“All Quiet on the Western Front” has been riding a wave of renewed buzz since it dropped on Netflix last week. Could it become the first German movie to ever be nominated for the Best Picture Oscar?
It could be helped along by relevancy. The message of “All Quiet” is a loud one: war is hell.
Based on Erich Maria Remarque’s 1929 World War I novel, the German film on Netflix is unsparing in its portrayal of the horrors of battle.
It’s sensory-overload, tough-though-rewarding viewing. Gargantuan and detailed (and with English subtitles), it’s a rotten shame the movie has been mostly relegated to TV streaming and not getting a wide theatrical release. The film deserves the grandest canvas — not an old Dell laptop.
Running time: 148 minutes. Rated R (strong bloody war violence and grisly images.) On Netflix.
As we’ve come to expect from this well-worn genre, armies pour out of the trenches to find bombs and bullets, and characters we love die along the way. The key difference — and this is true to the book — is that there is no bravery or valor here, no rousing soundtrack of bold victory, nothing remotely good.
The movie also doesn’t play up the enemy. During the most harrowing scene of director Edward Berger’s film, German soldier Paul (Felix Kammerer) repeatedly stabs a gun-toting French solider to save his own life. But he doesn’t die instantly. The man wheezes and convulses for minutes. Scared and ashamed, Paul begins to clean the soldier’s face. Shattering stuff.
“All Quiet” makes the point, just as Sam Mendes’ “1917” so memorably did in 2019, that the Great War was fought by kids with their whole lives in front of them. Much of a generation of Europeans was needlessly lost to the violence.
That horrible fact is nodded to in another scene, when Paul’s pal Kat (Albrecht Schuch) distraughtly observes a room littered with his compatriot’s corpses, and says, “Soon, Germany will be empty.”
The grotesque and traumatizing reality of war was not what Paul expected to find after his teacher, Kantorek, extolled the virtues of fighting for the fatherland. “The Kaiser needs soldiers — not children!” he shouts to smiles and rapturous applause from students. Paul and Co. enthusiastically enlist.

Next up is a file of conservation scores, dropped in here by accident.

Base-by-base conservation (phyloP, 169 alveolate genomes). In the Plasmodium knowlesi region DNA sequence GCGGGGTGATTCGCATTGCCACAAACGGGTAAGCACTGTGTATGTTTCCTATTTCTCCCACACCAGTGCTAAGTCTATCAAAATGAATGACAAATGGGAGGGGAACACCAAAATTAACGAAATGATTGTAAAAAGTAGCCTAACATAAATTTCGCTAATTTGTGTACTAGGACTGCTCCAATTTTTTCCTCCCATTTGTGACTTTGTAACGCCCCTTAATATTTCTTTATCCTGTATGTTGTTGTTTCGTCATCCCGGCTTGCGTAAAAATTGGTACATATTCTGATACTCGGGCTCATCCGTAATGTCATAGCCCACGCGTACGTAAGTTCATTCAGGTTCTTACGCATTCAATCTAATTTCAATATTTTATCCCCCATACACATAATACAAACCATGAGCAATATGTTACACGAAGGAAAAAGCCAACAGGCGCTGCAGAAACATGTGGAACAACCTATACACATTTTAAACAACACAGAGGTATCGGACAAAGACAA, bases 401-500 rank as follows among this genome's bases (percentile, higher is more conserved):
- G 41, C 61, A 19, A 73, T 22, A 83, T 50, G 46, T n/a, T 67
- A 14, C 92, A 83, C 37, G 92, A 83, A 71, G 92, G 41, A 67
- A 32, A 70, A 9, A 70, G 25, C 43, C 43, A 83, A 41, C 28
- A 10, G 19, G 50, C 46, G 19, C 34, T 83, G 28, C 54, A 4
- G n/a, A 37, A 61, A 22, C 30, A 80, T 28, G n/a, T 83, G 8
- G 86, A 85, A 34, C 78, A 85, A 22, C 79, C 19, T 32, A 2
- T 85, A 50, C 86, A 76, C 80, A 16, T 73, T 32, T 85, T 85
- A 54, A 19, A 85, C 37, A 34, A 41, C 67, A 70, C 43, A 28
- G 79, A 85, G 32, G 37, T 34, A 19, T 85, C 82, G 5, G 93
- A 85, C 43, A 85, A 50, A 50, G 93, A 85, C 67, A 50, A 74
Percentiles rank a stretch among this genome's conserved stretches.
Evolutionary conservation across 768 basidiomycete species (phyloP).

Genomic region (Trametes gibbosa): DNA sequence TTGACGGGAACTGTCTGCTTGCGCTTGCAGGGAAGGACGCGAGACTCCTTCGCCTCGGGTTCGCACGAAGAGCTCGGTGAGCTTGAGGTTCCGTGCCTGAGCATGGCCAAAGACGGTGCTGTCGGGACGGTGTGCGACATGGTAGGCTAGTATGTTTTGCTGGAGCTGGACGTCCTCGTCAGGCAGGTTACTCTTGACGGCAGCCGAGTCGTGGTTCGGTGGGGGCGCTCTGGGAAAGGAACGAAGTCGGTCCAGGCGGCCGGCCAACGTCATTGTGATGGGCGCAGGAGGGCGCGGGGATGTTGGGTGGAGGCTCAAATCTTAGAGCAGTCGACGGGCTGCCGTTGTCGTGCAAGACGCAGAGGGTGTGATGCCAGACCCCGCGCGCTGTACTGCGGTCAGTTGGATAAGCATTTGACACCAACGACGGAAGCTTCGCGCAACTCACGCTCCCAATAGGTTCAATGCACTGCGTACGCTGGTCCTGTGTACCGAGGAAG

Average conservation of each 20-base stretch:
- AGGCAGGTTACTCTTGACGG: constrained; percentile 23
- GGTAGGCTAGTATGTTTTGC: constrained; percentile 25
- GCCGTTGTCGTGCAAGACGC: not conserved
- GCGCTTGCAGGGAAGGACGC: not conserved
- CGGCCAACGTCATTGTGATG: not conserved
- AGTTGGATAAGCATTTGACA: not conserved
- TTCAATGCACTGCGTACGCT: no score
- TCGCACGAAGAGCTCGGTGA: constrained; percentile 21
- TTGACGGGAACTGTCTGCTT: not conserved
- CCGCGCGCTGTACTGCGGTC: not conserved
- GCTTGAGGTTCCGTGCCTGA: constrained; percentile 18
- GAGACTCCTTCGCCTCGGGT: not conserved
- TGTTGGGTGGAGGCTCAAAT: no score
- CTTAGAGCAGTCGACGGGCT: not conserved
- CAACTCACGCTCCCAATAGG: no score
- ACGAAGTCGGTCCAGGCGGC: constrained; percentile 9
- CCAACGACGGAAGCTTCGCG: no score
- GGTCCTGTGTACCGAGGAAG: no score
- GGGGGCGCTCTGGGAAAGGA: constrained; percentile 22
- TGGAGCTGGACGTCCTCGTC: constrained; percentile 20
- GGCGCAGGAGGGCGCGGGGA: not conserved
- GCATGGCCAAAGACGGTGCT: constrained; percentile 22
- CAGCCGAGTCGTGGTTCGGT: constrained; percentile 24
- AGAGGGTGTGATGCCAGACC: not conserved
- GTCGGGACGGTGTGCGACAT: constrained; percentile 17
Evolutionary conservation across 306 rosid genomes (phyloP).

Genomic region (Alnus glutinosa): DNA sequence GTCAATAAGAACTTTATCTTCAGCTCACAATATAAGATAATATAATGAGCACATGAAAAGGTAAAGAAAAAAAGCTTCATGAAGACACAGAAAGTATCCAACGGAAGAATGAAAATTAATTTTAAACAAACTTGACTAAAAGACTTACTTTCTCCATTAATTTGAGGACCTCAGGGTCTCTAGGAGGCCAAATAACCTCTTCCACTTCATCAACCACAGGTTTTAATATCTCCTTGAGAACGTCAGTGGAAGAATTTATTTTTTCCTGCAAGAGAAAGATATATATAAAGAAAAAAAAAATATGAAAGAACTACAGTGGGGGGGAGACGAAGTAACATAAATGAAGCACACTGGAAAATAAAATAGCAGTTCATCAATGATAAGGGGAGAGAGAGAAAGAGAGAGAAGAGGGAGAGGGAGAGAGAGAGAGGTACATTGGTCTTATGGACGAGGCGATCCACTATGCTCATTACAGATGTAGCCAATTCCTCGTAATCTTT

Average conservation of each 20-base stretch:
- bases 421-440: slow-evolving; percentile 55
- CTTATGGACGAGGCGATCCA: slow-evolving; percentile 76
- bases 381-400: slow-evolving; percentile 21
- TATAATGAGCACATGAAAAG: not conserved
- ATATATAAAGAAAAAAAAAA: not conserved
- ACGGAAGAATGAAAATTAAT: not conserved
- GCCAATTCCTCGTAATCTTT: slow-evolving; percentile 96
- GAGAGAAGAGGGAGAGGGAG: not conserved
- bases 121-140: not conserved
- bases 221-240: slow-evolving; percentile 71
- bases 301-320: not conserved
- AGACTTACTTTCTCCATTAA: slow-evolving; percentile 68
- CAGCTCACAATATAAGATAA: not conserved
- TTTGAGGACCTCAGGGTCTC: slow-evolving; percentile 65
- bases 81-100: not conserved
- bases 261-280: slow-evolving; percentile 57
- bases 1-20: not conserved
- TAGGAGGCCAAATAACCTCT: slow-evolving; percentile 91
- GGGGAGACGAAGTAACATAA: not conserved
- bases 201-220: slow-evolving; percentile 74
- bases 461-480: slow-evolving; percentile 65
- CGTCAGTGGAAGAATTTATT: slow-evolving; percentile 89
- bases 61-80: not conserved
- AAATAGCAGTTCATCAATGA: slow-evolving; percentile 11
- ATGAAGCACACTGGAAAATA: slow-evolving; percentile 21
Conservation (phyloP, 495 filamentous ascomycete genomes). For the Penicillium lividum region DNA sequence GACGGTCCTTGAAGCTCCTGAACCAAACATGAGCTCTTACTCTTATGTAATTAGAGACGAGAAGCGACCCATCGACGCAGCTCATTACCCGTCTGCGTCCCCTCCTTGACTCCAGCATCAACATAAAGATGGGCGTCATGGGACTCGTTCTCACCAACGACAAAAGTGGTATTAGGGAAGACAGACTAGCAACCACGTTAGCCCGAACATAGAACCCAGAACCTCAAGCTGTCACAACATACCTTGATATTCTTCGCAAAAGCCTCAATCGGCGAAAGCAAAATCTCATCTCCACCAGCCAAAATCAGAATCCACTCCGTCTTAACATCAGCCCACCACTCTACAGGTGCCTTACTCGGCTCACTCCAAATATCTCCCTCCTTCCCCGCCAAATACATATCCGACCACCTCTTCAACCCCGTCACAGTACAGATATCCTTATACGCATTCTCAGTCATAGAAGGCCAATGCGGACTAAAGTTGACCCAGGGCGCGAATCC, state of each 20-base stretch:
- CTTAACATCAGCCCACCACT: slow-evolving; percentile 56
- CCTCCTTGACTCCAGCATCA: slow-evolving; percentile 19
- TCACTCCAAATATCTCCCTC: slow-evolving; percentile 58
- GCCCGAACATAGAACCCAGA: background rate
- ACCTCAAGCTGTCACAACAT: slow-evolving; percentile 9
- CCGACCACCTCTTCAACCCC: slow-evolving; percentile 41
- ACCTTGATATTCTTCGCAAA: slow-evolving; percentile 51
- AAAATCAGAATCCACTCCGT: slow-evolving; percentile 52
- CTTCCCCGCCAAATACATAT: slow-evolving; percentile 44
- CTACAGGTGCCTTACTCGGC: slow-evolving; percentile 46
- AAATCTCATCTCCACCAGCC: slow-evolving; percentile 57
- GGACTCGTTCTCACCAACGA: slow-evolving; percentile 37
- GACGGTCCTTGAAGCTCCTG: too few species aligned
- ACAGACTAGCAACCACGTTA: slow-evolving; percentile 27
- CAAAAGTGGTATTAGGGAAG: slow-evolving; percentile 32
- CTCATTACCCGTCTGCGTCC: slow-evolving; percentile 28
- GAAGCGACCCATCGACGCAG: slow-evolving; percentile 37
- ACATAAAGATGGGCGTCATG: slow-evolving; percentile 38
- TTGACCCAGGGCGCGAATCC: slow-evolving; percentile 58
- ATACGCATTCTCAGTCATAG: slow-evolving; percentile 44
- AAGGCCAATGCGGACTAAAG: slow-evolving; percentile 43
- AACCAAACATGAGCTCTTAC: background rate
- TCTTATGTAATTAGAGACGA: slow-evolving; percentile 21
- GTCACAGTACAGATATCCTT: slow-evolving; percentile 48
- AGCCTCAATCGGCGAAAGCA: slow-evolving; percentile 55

Almost immediately upon arriving on the battlefield, though, Paul comes face to face with constant death and agony. The shell-shocked realization brings to mind reports of young Russian soldiers, who had no idea they were being sent off to an actual war in Ukraine.
Berger blends the fighting into a congealed mass of ceaseless, bloody conflict. Gregarious generals don’t draw up ingenious plans and there is no nervous anticipation for the next frightening encounter. It’s non-stop, virtueless brutality.
Occasionally the carnage is broken up with somber ceasefire negotiations between the Kaiser and France. The talks are a needed respite, but also the least successful aspect of the movie.
Making his screen debut as Paul is the gut-wrenching Kammerer. The talented newcomer has a malleable face that abruptly morphs from wide-eyed schoolboy optimist to tortured soul. In a film with no obvious warmth or lightness, his authentic presence gives the film a beating heart and soul.
“All Quiet on the Western Front” is Germany’s submission for the Best Foreign Film Oscar, and now that there are ten Best Picture slots it has a shot at consideration for the top prize as well. Keep in mind, though, that remakes almost never win, and Lewis Milestone’s 1930 version itself won Best Picture. Plus, it’s extremely rare for a foreign language film to make it into that category.
While I preferred the cinematic sweep and novelty of “1917,” as far as recent World War I films go, “All Quiet” rings truer to the lifelong wounds war imparts, long after the bombs have stopped and the smoke has cleared.
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